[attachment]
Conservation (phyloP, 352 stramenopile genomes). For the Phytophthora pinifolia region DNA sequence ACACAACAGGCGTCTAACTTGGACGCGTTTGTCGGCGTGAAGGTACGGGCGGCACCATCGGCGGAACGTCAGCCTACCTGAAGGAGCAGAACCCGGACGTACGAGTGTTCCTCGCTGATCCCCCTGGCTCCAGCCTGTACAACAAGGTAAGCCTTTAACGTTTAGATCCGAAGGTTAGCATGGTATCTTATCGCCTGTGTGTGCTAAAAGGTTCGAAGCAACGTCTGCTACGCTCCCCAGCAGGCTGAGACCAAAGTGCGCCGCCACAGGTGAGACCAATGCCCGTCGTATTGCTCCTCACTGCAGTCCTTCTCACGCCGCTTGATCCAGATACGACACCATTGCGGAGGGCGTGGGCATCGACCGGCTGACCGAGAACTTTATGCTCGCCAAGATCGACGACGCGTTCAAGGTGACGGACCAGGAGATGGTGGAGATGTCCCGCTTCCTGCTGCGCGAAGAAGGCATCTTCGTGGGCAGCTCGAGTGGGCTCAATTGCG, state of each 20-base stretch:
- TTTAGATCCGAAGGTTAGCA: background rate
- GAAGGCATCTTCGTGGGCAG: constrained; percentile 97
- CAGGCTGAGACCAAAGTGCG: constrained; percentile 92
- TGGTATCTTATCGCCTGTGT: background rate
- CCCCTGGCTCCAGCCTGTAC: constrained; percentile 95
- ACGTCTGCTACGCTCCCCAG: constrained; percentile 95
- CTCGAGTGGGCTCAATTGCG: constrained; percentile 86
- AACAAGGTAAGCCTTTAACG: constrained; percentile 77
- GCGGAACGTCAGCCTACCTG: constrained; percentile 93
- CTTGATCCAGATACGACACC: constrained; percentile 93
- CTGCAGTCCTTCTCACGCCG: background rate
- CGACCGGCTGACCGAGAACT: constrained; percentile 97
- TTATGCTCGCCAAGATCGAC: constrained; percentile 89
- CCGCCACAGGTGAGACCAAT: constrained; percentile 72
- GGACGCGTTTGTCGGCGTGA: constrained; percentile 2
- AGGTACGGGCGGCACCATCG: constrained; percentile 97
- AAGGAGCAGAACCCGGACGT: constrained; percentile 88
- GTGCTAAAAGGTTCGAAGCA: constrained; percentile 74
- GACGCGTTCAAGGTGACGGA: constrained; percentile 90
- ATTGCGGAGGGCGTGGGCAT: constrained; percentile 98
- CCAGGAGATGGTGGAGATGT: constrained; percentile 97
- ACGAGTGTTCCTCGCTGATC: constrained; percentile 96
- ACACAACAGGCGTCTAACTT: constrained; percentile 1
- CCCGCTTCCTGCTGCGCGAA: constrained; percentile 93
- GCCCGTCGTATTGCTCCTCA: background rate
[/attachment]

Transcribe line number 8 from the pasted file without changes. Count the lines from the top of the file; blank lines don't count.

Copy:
- CTCGAGTGGGCTCAATTGCG: constrained; percentile 86